Pretty much the title says it all. I recently heard this sentence and I didn't understand what it means.

The translator shows it as "Is it better for you to live in the United States?", but I don't understand how to 'achieve' that translation. Can someone explain it?

More precisely, why is there a second "vous"?

Edit: The original question was "Est-ce que cela vous a plus, vous, d'habiter aux États-Unis ?" but an edit turned the question into nonsense.

  • 1
    Isn't plus (spelled plu) the past participle of plaire here, and not the adverb plus? Nov 7 '19 at 1:35
  • Put it in the translator spelled plu, and see if the translation makes more sense. I don't know why automatic translators don't say "this sentence is nonsense; I can't make head or tail of it" when they get input like this. It would certainly be more useful than giving the output they do. Nov 7 '19 at 1:43
  • I googled a bit more after posting and I had that suspicion, but I wanted confirmation. Lol. The follow-up question would be: why is there a second "vous"?
    – JD Gamboa
    Nov 7 '19 at 3:31
  • You can never trust translators. If the words themselves are correct, it will try a translation. I use Google Translator a lot so I know how to use it well and when I can't trust it (which is most of the time). Already knowing a bit the foreign language makes you spot all the absurdities of the translator. They are wrong in most of cases and you can often guess why ("oh, so it translated this way because it thought I meant this, because I used this word before this one"), but only if you already know the language, which means you probably don't really need a translator.
    – Destal
    Nov 7 '19 at 10:55
  • 1
    @Destal It can be argued that you can never blindly trust people either ;-)
    – jlliagre
    Nov 7 '19 at 12:03

This extra vous is just reinforcing the first one, just like would be the Spanish:

¿Te gustó, a ti, vivir en EE. UU.?


¿Le gustó, a el, vivir en EE. UU.?

Note that I more often hear that kind of questions with a preposition, like in Spanish:

Est-ce que ça vous a plu, à vous, d'habiter aux États-Unis ?

In English, a similar emphasis on the pronoun could be:

You, did you enjoy living in the United States?


Also, this sentence feels like a rhetorical question to me, especially with the extra vous. Where the person asking the question already knows the answer, but just wants his interlocutor to say it.

I think the translation of LPH is correct, but doesn't really express the rhetorical question.

But I'm probably overinterpreting it, and his translation is perfect ;) .

  • I don't think the question itself, as is, has a rhetorical feeling. It could be rhetorical, or not.
    – Destal
    Nov 7 '19 at 10:57
  • 1
    There is the option of a rhetorical question, I believe; that possibility didn't happen to make itself evident to me but your remark makes that undubitable now; it'll just depend on the context. Although the form I propose in my answer might not be the best in the way of a formulation as a rhetorical question I think it still usable for that purpose.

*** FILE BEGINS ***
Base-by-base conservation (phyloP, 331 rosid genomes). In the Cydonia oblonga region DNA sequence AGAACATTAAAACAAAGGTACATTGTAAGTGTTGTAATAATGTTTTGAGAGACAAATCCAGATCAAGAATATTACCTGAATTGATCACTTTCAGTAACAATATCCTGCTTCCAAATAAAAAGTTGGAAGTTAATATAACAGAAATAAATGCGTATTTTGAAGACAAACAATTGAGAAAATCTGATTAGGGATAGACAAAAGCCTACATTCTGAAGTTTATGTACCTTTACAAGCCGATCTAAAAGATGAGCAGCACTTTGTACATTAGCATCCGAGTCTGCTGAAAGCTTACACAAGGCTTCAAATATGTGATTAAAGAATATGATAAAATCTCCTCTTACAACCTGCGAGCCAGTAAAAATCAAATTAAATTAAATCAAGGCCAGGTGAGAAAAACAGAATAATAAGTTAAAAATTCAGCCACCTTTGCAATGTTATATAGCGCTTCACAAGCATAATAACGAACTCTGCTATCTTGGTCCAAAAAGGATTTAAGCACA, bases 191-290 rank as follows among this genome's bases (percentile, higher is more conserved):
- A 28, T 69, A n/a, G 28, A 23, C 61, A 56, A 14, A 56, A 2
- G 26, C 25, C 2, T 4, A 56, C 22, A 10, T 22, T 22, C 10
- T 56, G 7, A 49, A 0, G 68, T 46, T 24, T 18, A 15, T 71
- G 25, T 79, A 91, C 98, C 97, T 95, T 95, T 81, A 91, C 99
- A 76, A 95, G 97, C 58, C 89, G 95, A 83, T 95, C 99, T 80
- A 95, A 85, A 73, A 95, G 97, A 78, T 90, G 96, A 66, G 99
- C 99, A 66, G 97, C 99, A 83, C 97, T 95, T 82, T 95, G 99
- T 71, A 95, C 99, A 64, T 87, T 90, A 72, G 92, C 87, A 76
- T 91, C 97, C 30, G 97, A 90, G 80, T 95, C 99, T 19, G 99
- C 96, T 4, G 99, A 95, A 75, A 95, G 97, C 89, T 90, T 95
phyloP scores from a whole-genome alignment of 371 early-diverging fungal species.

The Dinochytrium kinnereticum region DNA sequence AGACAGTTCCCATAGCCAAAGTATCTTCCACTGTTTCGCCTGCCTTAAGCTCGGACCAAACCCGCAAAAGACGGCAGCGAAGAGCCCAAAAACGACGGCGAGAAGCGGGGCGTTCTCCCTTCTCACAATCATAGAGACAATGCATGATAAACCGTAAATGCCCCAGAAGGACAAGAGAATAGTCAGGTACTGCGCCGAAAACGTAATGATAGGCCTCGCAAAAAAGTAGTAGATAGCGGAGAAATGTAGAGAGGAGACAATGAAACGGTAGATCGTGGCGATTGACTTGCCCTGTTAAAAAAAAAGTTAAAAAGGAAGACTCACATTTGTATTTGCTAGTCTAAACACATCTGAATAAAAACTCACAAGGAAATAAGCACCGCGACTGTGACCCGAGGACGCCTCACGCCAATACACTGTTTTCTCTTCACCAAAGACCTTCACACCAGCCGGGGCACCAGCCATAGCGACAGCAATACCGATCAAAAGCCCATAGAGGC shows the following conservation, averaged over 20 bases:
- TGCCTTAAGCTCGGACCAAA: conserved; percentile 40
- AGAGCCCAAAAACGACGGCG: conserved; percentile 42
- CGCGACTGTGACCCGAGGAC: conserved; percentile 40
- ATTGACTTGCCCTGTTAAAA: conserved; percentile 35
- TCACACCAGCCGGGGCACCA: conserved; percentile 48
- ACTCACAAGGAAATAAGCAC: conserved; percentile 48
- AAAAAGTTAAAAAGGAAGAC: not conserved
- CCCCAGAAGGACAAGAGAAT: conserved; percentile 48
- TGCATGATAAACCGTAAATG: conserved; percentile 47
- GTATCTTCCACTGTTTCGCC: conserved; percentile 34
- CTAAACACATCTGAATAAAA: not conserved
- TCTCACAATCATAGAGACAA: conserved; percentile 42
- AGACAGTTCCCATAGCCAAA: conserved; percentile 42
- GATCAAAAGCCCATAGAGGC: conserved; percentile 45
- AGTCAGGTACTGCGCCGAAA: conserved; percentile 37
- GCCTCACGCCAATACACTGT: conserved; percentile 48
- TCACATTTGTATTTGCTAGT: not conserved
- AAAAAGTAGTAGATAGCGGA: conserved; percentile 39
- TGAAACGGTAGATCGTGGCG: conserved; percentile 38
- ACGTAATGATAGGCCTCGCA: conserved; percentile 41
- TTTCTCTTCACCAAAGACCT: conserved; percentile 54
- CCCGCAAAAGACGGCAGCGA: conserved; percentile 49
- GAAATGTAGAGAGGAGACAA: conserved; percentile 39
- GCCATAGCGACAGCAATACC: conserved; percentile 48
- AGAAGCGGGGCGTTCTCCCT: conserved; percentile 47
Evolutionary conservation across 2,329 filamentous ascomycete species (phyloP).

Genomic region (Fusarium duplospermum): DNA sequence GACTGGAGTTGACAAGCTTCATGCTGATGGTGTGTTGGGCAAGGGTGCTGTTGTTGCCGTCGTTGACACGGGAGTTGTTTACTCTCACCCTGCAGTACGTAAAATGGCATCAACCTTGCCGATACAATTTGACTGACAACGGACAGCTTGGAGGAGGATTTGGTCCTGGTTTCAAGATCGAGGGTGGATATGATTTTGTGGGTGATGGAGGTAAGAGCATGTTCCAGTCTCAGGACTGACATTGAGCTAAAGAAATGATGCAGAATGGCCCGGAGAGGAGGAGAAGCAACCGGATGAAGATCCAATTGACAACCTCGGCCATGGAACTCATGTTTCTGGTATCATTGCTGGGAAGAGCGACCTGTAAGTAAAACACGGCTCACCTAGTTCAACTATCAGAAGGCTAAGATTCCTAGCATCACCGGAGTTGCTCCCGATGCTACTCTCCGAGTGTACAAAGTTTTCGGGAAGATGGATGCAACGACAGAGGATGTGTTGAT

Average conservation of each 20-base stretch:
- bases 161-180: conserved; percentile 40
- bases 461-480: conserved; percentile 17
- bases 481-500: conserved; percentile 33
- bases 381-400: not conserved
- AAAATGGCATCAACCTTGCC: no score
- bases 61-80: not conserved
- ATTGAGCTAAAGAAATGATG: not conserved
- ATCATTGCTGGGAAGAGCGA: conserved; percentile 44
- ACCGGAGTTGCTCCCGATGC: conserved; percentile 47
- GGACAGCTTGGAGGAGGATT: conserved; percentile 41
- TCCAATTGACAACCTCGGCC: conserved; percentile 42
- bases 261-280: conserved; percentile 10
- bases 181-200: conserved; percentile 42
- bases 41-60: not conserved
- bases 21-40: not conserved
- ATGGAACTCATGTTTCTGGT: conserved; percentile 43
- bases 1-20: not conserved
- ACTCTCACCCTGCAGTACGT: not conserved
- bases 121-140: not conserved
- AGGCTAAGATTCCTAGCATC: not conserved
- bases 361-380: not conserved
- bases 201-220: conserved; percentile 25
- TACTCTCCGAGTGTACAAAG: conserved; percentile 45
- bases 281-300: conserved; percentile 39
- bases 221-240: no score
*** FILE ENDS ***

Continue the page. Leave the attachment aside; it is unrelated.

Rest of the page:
– LPH
    Nov 8 '19 at 0:46

A translation in English could be as follows.

  • What about you, how did you like (it) living in the United States?

The second "vous" is what elicits "what about you" in the English. A sentence where such a repetition occurs entails a special context, that is a context in which the person talking has either been asked the same question (less the repetition of "vous") or in which some people were mentioned about whom the same question was the locutor's topic of conversation prior to the asking "What about you…". The repetition, in this precise case, is a way of saying "now we have their/my opinion, what is yours?".

This question in French would often be shorten as "Et vous ?", just as in English you might say simply "What about you?".


Your questionh has two parts.

The translation LPH offers is perfectly fine. I think the pronoun repetition (for stressing purposes) is a typical French construct that should usually be dropped in English, especially in an informal context:

Did you like living in the United States?

As for the translation you found, it is a correct French sentence but an incorrect translation. There is no indication of any "better" in the original sentence, may it be directly (mieux, meilleur) or indirectly (préférer).

  • 2
    The original machine translation was of the misspelled “Est-ce que cela vous a plus, vous, d'habiter aux États-Unis ?” which has now been corrected. But somebody fixed the spelling in the title, turning half the question into nonsense. Nov 9 '19 at 13:28

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